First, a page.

Young and new workers

Young workers face specific dangers in the workforce. At WSCB, we work with young workers, parents, educators and employers to help prevent young worker injury.

Young Worker Facts

Young worker means any worker who is under 19 years of age.

New worker means any worker who is:

  • new to the workplace;
  • returning to the workplace where the hazards in that workplace have changed during the worker’s absence; or
  • relocated to a new workplace where the hazards in that workplace are different from the hazards in the worker’s previous workplace. 

Since young workers are typically unfamiliar with many common workplace hazards, they may be more likely to be injured by them.

  • Hazards are anything that could damage, harm or have adverse effects on someone or something.
  • Hazards can be physical, chemical, biological, ergonomic or psychosocial.

Young workers may be at higher risk of injury than older, more experienced workers.

  • Young workers are less likely to have had the training or experience to recognize hazards and know what to do to prevent injury.
  • Young workers are more likely to feel pressured to impress others and less likely to challenge authority figures.
  • Young workers are more likely to take risks and less likely to ask questions if they don’t understand.

Young workers work in just about every workplace and type of job.

There is no legal minimum age for working in Yukon, except in mining, where the minimum age is 16 for surface mines and 18 for underground mines.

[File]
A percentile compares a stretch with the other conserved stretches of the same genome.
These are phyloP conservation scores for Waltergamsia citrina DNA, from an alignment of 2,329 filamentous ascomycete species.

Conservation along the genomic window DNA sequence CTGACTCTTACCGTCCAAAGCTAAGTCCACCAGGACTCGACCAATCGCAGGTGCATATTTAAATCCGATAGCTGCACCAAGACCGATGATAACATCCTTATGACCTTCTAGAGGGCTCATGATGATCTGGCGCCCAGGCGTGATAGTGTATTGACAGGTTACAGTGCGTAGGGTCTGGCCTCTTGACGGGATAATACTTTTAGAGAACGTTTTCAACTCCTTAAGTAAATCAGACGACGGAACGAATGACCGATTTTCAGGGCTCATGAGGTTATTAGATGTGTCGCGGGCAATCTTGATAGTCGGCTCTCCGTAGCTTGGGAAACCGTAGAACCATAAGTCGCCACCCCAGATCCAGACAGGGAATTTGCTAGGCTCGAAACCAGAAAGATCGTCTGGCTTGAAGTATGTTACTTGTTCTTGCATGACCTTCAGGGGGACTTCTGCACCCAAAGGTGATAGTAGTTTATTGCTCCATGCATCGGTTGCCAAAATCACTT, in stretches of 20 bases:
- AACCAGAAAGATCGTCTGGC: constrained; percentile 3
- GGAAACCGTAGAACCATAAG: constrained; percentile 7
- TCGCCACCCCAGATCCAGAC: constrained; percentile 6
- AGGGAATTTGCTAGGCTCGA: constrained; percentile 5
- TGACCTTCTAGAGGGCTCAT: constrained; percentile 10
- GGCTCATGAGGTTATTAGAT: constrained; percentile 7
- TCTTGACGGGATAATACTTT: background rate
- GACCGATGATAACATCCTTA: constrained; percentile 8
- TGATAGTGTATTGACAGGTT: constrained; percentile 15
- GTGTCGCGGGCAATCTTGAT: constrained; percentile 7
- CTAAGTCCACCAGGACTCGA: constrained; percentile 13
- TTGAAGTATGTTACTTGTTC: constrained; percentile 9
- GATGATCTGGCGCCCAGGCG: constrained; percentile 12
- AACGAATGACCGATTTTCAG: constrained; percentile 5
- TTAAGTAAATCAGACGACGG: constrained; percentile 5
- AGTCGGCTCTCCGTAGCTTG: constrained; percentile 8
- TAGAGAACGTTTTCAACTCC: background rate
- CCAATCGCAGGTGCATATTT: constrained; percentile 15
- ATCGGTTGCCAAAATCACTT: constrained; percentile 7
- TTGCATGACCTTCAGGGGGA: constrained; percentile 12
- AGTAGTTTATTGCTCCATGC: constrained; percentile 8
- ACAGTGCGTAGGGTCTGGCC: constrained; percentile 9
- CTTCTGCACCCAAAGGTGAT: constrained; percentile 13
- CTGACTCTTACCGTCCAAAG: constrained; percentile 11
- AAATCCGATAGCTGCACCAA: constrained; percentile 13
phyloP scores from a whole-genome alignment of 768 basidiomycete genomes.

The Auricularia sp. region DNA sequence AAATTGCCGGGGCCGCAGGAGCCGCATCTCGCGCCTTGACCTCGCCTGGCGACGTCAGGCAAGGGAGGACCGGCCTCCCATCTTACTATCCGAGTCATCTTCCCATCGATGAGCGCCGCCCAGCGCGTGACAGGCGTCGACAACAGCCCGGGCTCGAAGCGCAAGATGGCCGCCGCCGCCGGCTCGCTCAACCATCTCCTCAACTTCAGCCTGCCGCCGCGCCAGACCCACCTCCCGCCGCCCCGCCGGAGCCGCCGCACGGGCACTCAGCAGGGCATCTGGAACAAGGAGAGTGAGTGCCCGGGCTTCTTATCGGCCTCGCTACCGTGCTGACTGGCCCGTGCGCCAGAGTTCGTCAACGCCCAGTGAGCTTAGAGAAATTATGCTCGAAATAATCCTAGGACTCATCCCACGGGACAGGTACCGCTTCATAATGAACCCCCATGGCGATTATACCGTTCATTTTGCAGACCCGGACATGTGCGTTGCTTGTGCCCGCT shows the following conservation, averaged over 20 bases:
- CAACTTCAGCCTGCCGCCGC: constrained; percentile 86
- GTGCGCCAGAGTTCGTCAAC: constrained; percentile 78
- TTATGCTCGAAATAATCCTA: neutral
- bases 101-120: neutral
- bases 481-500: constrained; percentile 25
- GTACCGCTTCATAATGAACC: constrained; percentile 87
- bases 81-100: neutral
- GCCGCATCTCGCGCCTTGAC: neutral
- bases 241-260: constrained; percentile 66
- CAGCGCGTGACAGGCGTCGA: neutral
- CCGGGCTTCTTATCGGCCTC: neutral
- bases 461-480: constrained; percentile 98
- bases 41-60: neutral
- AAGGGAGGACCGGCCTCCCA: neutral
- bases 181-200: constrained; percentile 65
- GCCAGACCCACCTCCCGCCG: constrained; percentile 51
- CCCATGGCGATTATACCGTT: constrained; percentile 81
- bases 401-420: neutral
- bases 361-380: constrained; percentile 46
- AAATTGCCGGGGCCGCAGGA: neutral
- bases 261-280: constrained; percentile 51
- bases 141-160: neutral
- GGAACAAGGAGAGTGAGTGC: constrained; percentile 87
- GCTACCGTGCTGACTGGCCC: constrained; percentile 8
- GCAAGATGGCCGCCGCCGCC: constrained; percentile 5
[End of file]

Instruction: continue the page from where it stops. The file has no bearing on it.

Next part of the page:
Workplace Rights and Responsibilities

Young and new workers have the same health and safety rights and responsibilities as all other workers.


  • The right to know about health and safety hazards and the training to perform the job safely.
  • The right to participate in workplace health and safety programs by, for example, serving on safety committees, taking part in inspections.
  • The right to refuse to perform unsafe work.


  • Follow health and safety rules.
  • Wear required safety clothing and personal protective equipment (PPE).
  • Correct hazards, if possible, and if not, to report them to supervisors.
  • Refrain from horseplay, fighting or practical jokes in the workplace.
  • Stay off the job if they are impaired in any way, including being drunk, stoned or hung over.
  • Report all accidents and injuries right away to supervisors and quickly to WSCB.

Employer responsibilities

  • Pay special attention to the orientation and training of young workers since they are at greater risk of injury than older, more experienced workers.
  • Advise workers of potential or actual hazards.
  • Train workers and offer competent supervision to ensure work is done safely.
  • Check to ensure that workers wear and use PPE correctly.
  • Provide written instructions describing how to work safely.
  • Follow the Young and New Workers Code of Practice.

Young and New Worker Code of Practice

  • We introduced a code of practice in 2009 to explain the minimum orientation, training and supervisory requirements of employers towards their young and new workers, and to provide practical guidance to employers to help them meet these requirements.
  • The Young and New Worker Code of Practice Backgrounder and Guidelines for Employers is a practical guide to improving young worker health and safety. This document explains why the Code of Practice is necessary for young workers and discusses hazard assessment, orientation, training and supervision of young workers.

More information

Contact us if you have any questions or to find out more.